Saving The Environment With A Raingarden St. John's NL
St. John's, NL
St. John's, NL
Saving The Environment With A Raingarden
Start Planning Next Year's Bulb Garden
It’s the heat of July already, but forward-thinking gardeners are pondering the cool of next spring.
Now is the time to start planning additions to your bulb landscape. You need a scheme (a dream?), and a few bulb catalogs to start on that quest of perfect spring blossoms.
Popular bulbs tend to sell out. That’s why placing an order early is important. The bulbs will ship when the planting season starts this fall.
Easy to grow
Bulbs are easy to grow and one of Ma Nature’s grandest gifts. Nearly all of the work is in the planting. She takes care of the rest on what can be an adventure lasting decades.
Bulbs can pull you through the winter. Just as you’re about to go insane from cabin fever, think about the coming bulb show. It makes that snow seem not so permanent.
We have two choices in planting styles. You could make a formal garden devoted only to bulbs. Of course, what happens to it for the nine months of no bulbs?
This is where a naturalized collection makes a lot of sense. Naturalized bulbs are planted to look like they would in nature. That means little or no set scheme. Just plant them among your shrubbery or other perennials. The plan is to make them look like there is no plan.
Naturalized bulbs share one quality. They spread, increasing your crop every year (and you cannot beat the price).
Bulbs are communal. They enjoy living among other plants. Use the early ones to increase your growing season. I have daffodils naturalized in my daylilly bed. They emerge and bloom, dressing up the bed long before the daylilies arrive.
Eventually, naturalized bulbs will begin to clump. This will cut down on their flowering. Dig them, separate the new bulbs and replant.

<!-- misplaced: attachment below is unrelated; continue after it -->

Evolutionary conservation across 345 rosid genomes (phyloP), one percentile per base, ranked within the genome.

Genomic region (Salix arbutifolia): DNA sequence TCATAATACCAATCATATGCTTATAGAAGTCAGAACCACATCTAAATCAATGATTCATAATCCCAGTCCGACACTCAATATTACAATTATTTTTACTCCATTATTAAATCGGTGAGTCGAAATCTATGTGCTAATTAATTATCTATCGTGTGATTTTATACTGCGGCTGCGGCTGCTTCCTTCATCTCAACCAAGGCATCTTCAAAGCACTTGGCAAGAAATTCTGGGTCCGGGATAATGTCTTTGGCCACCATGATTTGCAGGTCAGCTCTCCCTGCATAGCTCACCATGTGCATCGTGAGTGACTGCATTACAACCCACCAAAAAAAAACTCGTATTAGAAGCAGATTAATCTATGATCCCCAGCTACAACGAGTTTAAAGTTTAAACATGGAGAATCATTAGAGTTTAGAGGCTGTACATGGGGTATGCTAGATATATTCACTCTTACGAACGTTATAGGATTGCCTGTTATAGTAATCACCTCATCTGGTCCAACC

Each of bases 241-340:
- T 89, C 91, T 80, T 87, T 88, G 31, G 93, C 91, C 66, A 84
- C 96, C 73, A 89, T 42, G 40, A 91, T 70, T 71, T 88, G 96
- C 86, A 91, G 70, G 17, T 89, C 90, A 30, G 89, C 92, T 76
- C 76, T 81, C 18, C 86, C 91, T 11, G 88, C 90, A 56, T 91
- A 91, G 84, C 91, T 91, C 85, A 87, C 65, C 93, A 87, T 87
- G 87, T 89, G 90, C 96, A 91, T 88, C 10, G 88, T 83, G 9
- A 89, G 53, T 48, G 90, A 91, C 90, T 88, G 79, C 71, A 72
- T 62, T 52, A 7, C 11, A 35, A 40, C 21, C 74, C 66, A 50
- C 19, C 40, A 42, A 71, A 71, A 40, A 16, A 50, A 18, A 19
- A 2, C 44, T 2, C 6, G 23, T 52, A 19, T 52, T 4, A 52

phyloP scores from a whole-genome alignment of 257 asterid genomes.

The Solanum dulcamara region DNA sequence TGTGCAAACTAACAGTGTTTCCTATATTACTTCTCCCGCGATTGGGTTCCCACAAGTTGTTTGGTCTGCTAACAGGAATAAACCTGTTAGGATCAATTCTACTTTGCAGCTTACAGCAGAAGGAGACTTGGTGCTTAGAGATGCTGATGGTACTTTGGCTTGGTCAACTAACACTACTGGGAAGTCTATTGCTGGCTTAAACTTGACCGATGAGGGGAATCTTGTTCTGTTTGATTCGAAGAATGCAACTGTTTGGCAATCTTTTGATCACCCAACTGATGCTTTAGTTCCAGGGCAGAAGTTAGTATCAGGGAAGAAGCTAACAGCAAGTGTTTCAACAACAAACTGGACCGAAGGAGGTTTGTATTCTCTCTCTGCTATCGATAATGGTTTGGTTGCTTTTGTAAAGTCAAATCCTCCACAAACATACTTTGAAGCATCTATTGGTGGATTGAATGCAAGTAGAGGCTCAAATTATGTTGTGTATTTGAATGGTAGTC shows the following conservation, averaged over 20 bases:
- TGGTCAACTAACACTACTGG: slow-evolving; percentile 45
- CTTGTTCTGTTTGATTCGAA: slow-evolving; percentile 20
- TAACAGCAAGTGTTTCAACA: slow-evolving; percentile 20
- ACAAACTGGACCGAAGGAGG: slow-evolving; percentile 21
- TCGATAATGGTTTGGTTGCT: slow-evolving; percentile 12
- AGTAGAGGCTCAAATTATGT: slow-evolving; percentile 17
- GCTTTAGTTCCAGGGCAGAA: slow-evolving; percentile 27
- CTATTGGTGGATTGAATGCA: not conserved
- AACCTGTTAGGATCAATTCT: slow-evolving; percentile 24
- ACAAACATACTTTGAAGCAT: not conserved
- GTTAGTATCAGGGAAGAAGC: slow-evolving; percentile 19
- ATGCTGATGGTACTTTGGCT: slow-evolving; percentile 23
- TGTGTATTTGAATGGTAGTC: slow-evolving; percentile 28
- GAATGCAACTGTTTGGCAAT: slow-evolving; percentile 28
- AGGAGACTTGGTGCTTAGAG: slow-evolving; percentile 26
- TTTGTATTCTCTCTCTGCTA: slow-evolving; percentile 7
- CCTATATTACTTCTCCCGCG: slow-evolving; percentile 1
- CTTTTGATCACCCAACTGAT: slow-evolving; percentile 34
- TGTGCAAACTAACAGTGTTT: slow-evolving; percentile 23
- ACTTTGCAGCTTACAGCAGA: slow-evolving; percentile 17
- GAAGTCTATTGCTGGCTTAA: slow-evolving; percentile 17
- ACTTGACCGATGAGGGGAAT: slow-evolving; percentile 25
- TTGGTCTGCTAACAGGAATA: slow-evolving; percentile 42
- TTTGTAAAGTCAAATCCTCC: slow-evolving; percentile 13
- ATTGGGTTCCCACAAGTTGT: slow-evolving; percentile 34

There are thousands of bulbs on the market at dozens of prices. I’d start with the cheap ones first before risking $10 or more per bulb. Be sure your bulbs are correct for your plant hardiness zone.
Cheapest in bulk
Bulbs are cheapest bought in bulk. It makes sense to combine orders with friends for the best price. Early buyers often receive discounts.
Online shopping, information:
- Plant hardiness zone map: www.usna.usda.gov/Hardzone
- Dutch bulbs: www.vanengelen.com
- Direct from Holland: www.brecks.com
- Fall-planting bulbs: www.whiteflowerfarm.com
- Bulbs and supplies: www.waysidegardens.com
- Discount bulbs: www.bloomingbulb.com
Send gardening questions to Jim Hillibish at email@example.com: Jim Hillibish
Saving The Environment With A Raingarden
The native soil and forests of many areas store, filter, and slowly release cool, clean water to streams, wetlands, and estuaries. The rich diversity of life in marine and fresh water, as well as on land, depends on clean water to thrive.
As cities grow, they encroach upon and change natural settings; wild areas are replaced with infrastructure and other hard surfaces. During periods of precipitation, more water flows from these man-made surfaces than natural areas, carrying oil, fertilizers, pesticides, sediment and other pollutants downstream. In fact, much of the pollution in streams, wetlands and rivers now comes from storm-water (water flowing off developed areas). The increased volume of water and allied contaminants from developed land are detrimental to water resources and harming aquatic life.
One possible solution is a type of landscaping called the rain garden-
WHAT IS A RAIN GARDEN?
A rain garden acts like a native forest by collecting , absorbing , and filtering storm-water runoff from roof tops , driveways, patios, and other areas that don't allow water to soak in. Rain gardens are created as shallow depressions that: